"Students will have the opportunity to participate in discovery science using a telescope with about 10 times better spatial resolution than the best current space-borne solar imagers," Rast said.

In addition to the university, Colorado and Boulder offer a host of national laboratories as potential collaborators with the NSO. Other laboratories and centers in Colorado expected to participate and benefit include the National Oceanic and Atmospheric Administration, the National Center for Atmospheric Research and the National Institute for Standards and Technology.

"This is extremely exciting for the university, the state of Colorado and solar scientists around the world," said LASP Director Dan Baker, an internationally known expert in space physics and space weather. "CU-Boulder researchers have been studying the sun for more than 50 years. Our continued leadership in this area is a tremendous asset for our students. Solar research represents a branch of science that is crucial for our nation's future. The sun is a driver of Earth's weather and climate and its extreme behavior can have immense economic and societal consequences through its impact on the space environment."

The consolidation of NSO into a single site located on CU-Boulder's East Campus is expected to result in jobs for up to 70 scientists, engineers and staff with an annual payroll of roughly $20 million. The new facility will bolster an already formidable high-tech and aerospace industry in the state. Colorado is third behind California and Washington, D.C., in aerospace industry presence.

"The NSO is an excellent addition to the dynamic research and entrepreneurial activity in Boulder," said Boulder City Manager Jane Brautigam. "The federal labs and nationally recognized CU-Boulder, combined with an aggressive environment for financing high-tech startups, have made Boulder a hot spot nationally for its intellectual capital and business environment. We are delighted to welcome the NSO to our vibrant community."

FACT SHEET

NATIONAL SOLAR OBSERVATORY

• The National Solar Observatory is the primary provider of key ground-based facilities to the United States solar science community to probe all aspects of the sun. The NSO is operated by the Associated Universities for Research in Astronomy, or AURA, under a cooperative agreement with the National Science Foundation for the benefit of the astronomical community.

• NSO's mission is to advance the understanding of the sun both as an astronomical object and the dominant external influence on Earth. The mission includes the operation of cutting-edge facilities and the continued development of advanced instrumentation to conduct solar research, education and outreach.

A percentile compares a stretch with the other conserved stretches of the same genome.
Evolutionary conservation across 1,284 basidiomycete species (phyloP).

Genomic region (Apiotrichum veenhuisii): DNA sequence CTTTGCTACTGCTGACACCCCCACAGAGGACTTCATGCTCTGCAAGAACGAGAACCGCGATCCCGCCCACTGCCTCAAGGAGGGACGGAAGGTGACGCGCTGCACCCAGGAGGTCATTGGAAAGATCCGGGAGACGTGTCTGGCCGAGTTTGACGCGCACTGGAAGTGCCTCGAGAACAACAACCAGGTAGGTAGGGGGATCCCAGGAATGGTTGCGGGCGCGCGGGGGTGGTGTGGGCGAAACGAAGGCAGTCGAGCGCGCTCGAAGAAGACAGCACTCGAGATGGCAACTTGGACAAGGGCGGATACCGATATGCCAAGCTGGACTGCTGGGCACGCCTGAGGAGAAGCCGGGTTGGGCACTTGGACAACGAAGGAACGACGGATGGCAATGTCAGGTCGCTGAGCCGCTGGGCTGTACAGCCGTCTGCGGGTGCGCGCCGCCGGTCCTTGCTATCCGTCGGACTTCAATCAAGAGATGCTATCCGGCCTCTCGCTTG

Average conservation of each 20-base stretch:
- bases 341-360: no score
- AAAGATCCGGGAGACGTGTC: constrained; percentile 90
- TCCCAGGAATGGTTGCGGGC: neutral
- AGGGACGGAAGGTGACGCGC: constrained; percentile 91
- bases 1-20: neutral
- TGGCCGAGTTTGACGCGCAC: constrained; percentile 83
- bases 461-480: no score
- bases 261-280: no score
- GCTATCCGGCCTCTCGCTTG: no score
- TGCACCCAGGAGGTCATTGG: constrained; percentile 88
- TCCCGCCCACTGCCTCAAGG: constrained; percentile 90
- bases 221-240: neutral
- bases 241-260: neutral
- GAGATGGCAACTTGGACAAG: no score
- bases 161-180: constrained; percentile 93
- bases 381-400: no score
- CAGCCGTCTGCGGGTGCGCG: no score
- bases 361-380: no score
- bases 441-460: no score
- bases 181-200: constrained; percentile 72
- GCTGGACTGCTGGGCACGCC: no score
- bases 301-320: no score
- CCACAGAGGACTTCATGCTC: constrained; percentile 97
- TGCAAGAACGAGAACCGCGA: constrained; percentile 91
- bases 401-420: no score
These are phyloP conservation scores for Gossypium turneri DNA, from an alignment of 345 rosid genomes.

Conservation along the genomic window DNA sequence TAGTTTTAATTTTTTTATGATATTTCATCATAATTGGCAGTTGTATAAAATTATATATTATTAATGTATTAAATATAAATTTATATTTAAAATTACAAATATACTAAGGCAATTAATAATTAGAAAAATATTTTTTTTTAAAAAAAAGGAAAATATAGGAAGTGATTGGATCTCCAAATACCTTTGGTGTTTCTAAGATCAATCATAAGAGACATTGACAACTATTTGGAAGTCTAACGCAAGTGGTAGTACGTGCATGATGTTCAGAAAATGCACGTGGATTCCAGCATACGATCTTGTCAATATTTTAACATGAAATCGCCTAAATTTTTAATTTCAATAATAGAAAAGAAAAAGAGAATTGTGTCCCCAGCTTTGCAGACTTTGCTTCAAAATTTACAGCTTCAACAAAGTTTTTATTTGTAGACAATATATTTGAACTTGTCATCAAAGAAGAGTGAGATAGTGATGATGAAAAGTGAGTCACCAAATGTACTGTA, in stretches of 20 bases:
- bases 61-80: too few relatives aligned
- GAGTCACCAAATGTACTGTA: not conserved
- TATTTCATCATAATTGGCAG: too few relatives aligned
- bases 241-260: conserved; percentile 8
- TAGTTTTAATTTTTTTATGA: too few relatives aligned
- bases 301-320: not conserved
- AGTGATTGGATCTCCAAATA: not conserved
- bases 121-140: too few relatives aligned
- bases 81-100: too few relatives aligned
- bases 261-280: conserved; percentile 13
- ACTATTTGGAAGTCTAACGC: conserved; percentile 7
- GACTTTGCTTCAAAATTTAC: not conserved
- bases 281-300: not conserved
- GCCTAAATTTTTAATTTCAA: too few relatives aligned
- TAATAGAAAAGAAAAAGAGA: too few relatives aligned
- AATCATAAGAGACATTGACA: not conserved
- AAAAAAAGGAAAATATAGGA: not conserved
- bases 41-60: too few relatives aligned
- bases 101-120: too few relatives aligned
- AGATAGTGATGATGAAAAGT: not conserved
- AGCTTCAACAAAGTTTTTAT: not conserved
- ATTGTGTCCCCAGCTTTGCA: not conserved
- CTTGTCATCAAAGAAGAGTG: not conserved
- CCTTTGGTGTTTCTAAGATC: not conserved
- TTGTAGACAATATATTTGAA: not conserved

• NSO goals include understanding the mechanisms generating solar cycles, the relationships between the sun's interior, surface and outer envelope, and events like coronal heating, solar flares and coronal mass ejections.

• NSO currently has offices and observatories in Sunspot and at Sacramento Peak (the Dunn Solar Telescope) in New Mexico and in Tucson and at Kitt Peak (the McMath-Pierce Solar Telescope) in Arizona.

• NSO also oversees a community-based research effort called the Global Oscillation Network Group, or GONG, a six-station network that uses helioseismology to continuously observe the sun's five-minute oscillations from California, Hawaii, Chile, the Canary Islands, India and Australia.

• NSO has begun work on the 4-meter Advanced Technology Solar Telescope that will be placed on the summit of Haleakala on Maui, Hawaii, taking the place of the two primary observing facilities in New Mexico and Arizona. The summit of Haleakala is 10,000 feet in altitude -- which is above one-third of Earth's atmosphere -- providing great clarity, dryness and air stillness for precise solar observations.

• AURA is a consortium of universities and other research institutions that operates world-class astronomical observatories. There are 38 U.S. institutions and seven international affiliates. In addition to NSO, AURA manages three other centers – the National Optical Astronomy Observatory at Kitt Peak, Ariz., and Cerra Tololo, Chile; the Space Telescope Science Institute in Baltimore; and the AURA Observatory, a complex of Chilean observing facilities.

• The relocation of the NSO headquarters from New Mexico and Arizona to CU-Boulder is not expected to begin until 2016.